With version 2.17 in September 2018, Atlassian’s Portfolio for Jira became an approved Data Center Atlassian Marketplace app. Since then Atlassian has been hard at work improving their offering in this market. With the release of Portfolio for Jira 2.18 in November 2018, Atlassian announced that they would be iteratively releasing new features and improvements quickly, as they began to build a new planning experience in Portfolio for Jira, which debuted with the eventual release of v3.0.
And they weren’t kidding! Version 3.0 was released in April 2019 and we’ve already seen more point releases in the 3.x series in less than 10 months than we saw in the 2.x series in well over two years. In fact, there have been 31 separate releases between version 2.18 and the current version 3.20.
Of course, over almost three dozen releases, Atlassian has introduced some great features, but I’d like to point out a few of my favorites.
For starters, they’ve provided an overall better experience. The improved planning interface allows you to set a plan that reflects your reality with more visuals and updated organization. There is now a unified planning environment showing the relationships between projects and teams on an easy-to-read, visual timeline, allowing you to plan work for your teams just the way you want to with roadmaps and timelines.
Also, while you can still manually schedule issues or have Portfolio handle the scheduling just like in the old planning experience, the new experience offers an updated auto-schedule feature with additional control of how work gets auto-scheduled. For example, now in addition to target start and end dates, you can use custom Jira date fields to schedule work against. You can now also configure how dependent issues are scheduled: whether dependent issues can or cannot be worked on at the same time. And you can now configure the lead time that appears in the dependency details as an auto-scheduled value.
Additionally, Atlassian has vastly improved the amount of information you can see at a time. You’re now able to use colors to quickly draw your eye to what you’re looking for, by customizing the view of your plan using colors by group, by status, by team, or by label (i.e., Portfolio’s new construct which replaced the old Themes), or even by the values of single- and multiple-choice select custom Jira fields. You can now use a new configuration for completed issues which prevents completed issues from displaying in a plan. Some enhanced column resizing capability has been added to prevent inadvertently resizing all columns when adjusting one and to allow columns to automatically collapse if resized under their minimum width. Reordering columns in your plan is even possible now, just by dragging and dropping the columns of your plan, so you can organize the plan data in a way that makes sense for your work. And visible roll-ups now let you see the values of child issues rolling up to their parent issues.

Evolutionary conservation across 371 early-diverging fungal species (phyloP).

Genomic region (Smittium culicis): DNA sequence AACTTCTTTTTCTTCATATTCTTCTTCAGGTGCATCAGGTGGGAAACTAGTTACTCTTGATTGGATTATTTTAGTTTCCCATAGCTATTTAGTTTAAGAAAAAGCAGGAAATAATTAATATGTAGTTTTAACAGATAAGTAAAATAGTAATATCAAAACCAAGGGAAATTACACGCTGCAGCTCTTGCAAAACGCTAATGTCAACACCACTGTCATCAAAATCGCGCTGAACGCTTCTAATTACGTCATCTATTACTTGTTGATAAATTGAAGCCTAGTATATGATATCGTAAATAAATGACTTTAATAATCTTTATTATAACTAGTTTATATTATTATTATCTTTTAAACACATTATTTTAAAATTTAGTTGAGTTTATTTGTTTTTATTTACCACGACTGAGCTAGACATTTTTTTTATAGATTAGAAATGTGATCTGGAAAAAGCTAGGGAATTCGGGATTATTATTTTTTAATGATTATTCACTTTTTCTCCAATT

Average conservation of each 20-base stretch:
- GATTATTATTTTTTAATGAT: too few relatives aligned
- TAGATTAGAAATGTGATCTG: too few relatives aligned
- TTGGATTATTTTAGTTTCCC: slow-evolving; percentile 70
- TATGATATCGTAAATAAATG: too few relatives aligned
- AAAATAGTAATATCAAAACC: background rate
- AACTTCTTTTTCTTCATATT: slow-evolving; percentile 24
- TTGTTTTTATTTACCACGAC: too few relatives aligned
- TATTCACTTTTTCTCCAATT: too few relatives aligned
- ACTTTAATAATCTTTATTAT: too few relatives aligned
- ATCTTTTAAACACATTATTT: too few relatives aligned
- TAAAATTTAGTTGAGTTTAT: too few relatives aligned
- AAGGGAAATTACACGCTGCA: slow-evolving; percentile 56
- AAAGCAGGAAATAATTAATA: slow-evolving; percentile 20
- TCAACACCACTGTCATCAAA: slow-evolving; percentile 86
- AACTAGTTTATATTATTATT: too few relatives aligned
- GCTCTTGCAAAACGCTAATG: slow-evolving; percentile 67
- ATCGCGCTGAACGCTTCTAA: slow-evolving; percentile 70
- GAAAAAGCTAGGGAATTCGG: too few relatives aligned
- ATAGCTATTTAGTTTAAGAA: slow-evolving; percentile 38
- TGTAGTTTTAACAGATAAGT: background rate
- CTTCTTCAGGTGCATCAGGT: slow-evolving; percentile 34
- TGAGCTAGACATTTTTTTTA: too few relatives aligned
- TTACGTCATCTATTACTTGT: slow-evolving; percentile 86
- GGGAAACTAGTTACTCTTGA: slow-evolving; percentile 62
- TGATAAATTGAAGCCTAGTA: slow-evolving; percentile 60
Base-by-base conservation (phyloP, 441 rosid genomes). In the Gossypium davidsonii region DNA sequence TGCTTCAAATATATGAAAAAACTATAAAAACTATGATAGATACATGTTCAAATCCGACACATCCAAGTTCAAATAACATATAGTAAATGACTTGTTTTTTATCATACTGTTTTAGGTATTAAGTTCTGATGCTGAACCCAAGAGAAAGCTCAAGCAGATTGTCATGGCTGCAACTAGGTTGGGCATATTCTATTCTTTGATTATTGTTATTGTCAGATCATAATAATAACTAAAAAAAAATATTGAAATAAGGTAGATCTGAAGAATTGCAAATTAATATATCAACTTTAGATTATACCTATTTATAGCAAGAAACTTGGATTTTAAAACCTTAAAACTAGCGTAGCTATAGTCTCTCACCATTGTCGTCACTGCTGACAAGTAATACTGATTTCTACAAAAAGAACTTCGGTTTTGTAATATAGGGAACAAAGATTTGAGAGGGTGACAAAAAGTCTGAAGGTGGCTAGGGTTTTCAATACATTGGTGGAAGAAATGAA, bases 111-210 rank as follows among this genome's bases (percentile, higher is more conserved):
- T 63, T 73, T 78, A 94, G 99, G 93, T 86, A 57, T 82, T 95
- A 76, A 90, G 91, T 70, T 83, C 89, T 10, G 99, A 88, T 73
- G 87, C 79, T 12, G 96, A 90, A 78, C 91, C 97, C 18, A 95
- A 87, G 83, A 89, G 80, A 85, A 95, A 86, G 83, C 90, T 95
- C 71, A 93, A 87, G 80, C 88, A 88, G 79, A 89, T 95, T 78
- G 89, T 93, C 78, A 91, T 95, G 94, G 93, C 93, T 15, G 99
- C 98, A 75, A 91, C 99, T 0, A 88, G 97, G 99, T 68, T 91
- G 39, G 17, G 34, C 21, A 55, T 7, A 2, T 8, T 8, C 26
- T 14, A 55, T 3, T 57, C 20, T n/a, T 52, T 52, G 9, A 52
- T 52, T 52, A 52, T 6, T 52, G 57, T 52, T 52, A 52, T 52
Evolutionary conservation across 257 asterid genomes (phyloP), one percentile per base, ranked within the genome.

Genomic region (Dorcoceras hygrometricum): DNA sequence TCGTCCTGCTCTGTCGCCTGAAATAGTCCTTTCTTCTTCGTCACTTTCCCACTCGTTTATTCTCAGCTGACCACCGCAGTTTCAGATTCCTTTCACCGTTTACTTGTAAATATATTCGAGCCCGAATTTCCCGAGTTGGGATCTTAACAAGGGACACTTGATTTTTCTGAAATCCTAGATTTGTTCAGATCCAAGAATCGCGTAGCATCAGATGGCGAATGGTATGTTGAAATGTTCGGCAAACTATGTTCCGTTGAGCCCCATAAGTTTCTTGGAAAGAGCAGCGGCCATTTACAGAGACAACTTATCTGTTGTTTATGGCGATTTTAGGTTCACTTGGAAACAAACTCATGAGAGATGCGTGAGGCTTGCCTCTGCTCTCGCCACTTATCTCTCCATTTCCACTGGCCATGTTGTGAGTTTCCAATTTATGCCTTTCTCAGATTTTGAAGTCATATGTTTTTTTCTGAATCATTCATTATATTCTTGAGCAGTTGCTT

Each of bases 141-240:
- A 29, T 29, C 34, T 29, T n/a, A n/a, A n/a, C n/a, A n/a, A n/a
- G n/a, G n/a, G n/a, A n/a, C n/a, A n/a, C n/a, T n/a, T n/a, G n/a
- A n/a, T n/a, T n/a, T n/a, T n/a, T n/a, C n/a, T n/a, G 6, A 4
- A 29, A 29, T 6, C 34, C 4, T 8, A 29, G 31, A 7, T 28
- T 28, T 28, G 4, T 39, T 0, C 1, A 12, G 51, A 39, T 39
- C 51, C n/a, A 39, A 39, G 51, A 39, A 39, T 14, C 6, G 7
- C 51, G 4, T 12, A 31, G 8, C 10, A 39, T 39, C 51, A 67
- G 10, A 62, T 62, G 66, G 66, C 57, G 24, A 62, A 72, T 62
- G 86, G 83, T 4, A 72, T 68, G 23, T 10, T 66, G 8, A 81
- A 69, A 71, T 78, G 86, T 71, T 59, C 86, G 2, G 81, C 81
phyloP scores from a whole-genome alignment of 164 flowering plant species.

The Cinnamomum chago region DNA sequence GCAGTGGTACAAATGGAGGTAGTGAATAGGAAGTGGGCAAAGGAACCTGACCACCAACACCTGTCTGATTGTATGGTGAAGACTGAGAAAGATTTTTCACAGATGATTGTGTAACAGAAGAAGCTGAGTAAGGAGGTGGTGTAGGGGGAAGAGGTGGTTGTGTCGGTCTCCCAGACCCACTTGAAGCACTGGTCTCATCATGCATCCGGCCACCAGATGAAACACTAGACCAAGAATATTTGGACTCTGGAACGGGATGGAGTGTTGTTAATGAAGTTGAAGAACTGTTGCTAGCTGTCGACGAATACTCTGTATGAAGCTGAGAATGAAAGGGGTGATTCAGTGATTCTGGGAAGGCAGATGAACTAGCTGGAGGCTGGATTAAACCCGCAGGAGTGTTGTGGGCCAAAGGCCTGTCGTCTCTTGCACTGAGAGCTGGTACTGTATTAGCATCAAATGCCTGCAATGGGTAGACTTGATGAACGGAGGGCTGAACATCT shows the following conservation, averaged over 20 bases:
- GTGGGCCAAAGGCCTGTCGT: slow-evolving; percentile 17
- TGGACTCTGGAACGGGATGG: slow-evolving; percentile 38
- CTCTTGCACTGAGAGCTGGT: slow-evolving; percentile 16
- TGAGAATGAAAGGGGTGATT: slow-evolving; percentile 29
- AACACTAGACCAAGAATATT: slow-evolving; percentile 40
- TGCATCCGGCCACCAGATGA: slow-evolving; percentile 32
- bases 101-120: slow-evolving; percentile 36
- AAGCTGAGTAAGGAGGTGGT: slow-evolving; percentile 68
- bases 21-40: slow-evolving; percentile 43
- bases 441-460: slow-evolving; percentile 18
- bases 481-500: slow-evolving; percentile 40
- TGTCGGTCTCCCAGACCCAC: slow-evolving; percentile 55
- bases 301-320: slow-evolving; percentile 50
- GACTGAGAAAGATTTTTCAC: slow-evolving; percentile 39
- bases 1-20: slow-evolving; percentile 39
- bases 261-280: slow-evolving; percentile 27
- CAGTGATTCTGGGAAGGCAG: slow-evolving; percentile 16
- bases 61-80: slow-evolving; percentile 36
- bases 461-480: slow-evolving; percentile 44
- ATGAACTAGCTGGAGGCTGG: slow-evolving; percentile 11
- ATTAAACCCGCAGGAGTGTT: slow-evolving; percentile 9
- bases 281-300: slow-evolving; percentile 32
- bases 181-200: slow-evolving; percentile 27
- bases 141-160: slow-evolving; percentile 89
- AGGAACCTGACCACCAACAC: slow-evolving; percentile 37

Atlassian has also vastly improved the number of ways to filter and sort work in your view. You can visualize how all your issues spread out across your timeline, and then use filters to see only the issues you need to see. There are options now to filter by label, by component, by status, by issue type, by team, by release, by assignee, by issue source, and even by Jira custom field type of single select, multiple-choice select, checkbox and radio button. You can also filter for the dependencies of an issue by choosing to include not just its direct dependencies, but also any indirect dependencies. And there are tons of options now for sorting issues in a plan: by target start dates, by target end dates, by due date, by status, by estimate, by assignee, by team, and by priority, as well as by the values of any custom number fields you’re using in Jira.
New bulk actions make using Portfolio for Jira easier too. You can now update more than one plan issue at the same time. Bulk actions now support moving issues to a new parent, updating the assignee, updating target dates, editing the sprint for multiple issues, and changing the rank of multiple issues at once.
Atlassian has added enhanced plan permissions to Portfolio for Jira as well. Even with only viewer permissions, you can now update parent links, teams, and target dates of issues. Even if restricted users are permitted to edit issue details in the plans that they have access to, they cannot save any of these changes from Portfolio to Jira.
Cross-project releases also got an update. You can now create a cross-project release without having any project releases, where you previously could not do that without adding at least one project release. You can now assign issues from various projects to a cross-project release directly from the plan.
And finally, there are a few places outside Portfolio which got updates too! You can now use Portfolio teams in your Jira dashboard gadgets to help illustrate how work is distributed among your teams. And you can also use teams in other Jira dashboard gadgets which support issue grouping by the team field, such as the issue statistics gadget. And you can now share a Portfolio for Jira plan on a Confluence page with the new Portfolio for Jira plan Confluence macro!
You may still be using an older version of Portfolio for Jira and haven’t had a chance to check out these great new features. If so, do yourself a favor and check out the new Portfolio for Jira today!
We hope this was useful!